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Baldwin, M. W. (ed.) / The first hundred years
(1969)

XIII: The Growth of the Latin States, 1118-1144,   pp. 410-447 PDF (15.6 MB)


Page 422

422 A HISTORY OF THE CRUSADES 
cessfully repulsed the fierce attacks of the besiegers, but the arrival of
fresh Frankish forces coupled with the steady dwindling of their provisions
at length compelled the defenders to appeal to their lords, Tughtigin of
Damascus and the caliph of Egypt, for assistance. Tughtigin's ready compliance
with an assisting force proved unavailing, however, for the Franks devised
a counterstrategy so effective that Tughtigin decided to withdraw. Meanwhile,
the Venetian doge, having investigated and proved false rumors that an Egyptian
fleet was about to succor Tyre, redoubled his attacks upon the city. At last
relieved of fears that Tughtigin would intervene decisively, the Frankish
armies pressed forward with unrelenting assaults against the now frenzied
defenders. At length Tughtigin, having vainly appealed to the Egyptian Moslems
for aid, made peace overtures to the allies. An agreement for surrender was
finally reached, with the proviso that the Tyrians be allowed to remain or
depart as they desired with no molestation of their homes and possessions.
The victors took possession on July 7, 1124, the terms of surrender were
executed, and, in accordance with the treaty, two parts were assigned to
the king and one to the Venetians.9 
 With Baldwin and Galeran once more firmly in his grasp, Belek ceased to
fear effective Frankish attack, and hence turned his attention again to the
perennial internecine Moslem warfare. Resolving to settle accounts with Uassãn,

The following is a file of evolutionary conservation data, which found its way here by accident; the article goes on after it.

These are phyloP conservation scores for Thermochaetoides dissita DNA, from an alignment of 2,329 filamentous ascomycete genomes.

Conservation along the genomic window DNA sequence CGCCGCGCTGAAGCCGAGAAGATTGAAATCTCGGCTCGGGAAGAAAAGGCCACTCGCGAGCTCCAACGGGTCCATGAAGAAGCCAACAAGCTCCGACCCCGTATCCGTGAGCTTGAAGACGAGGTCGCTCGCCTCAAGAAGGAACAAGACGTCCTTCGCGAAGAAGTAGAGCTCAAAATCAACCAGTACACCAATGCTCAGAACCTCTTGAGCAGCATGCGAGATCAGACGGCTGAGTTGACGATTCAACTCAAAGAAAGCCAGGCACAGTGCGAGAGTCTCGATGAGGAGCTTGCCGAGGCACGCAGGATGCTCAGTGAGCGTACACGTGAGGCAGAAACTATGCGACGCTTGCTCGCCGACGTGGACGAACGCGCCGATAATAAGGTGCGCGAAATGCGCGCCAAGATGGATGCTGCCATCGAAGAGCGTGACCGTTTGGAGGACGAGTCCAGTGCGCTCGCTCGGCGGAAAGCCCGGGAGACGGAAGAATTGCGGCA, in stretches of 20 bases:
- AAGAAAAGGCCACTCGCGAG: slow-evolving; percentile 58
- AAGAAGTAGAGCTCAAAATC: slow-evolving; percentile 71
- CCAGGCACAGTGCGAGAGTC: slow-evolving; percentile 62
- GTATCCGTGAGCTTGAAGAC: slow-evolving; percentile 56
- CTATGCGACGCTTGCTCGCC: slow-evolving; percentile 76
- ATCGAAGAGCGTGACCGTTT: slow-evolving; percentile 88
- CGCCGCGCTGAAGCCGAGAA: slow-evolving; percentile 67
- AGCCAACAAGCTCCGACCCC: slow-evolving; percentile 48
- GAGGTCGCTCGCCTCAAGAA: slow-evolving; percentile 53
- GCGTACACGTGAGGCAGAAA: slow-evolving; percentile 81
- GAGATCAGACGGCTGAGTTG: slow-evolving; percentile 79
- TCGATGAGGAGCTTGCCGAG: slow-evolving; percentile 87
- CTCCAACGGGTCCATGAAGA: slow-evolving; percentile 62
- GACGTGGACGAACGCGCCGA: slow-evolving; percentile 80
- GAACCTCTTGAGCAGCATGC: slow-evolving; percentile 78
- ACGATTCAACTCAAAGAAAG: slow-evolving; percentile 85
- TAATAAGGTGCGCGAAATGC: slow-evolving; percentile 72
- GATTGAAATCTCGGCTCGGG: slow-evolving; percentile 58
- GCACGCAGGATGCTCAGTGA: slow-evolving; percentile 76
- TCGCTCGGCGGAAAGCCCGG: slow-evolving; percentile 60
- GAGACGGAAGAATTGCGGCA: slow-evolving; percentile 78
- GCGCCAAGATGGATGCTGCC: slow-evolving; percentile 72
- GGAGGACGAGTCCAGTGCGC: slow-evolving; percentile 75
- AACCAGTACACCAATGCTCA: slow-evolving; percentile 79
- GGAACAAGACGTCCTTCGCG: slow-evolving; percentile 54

the governor of Manbij, he entrusted the command of an army corps to his
cousin Timurtash in April i 124 with orders to proceed to Manbij and to invite
Ilassãn to participate in an attack on Tell Bashir. If Ilassãn
agreed, then Timurtash was to seize him. Timurtash accepted the command and
entered Manbij, but was met with a formal refusal by ~Isâ, Ilassãn's
brother. Timurtash accordingly arrested Uassan and imprisoned him in the
fortress of Palu. ~Isâ, in retaliation, wrote to Joscelin and offered
to surrender Manbij to him if he would drive away Belek's troops. Fearful
that Belek would be a more dangerous neighbor than Uassãn, Joscelin
traveled to Jerusalem, Tripoli, and all the other Frankish areas, raised
an army, and advanced on Manbij. Shortly thereafter a battle followed with
Belek. A complete Frankish defeat ensued and Joscelin himself fled to Tell
Bashir on the following day, May 6. Belek thereupon executed all the prisoners
taken in the battle and then advanced on 
 ~ As might be expected William of Tyre (XIII, 1—14) gives considerable
space to the siege of Tyre and includes a detailed description of the city.
The inaction of the Fã~imids stemmed from the murder of the capable
vizir al-Afçlal in December i izi. 


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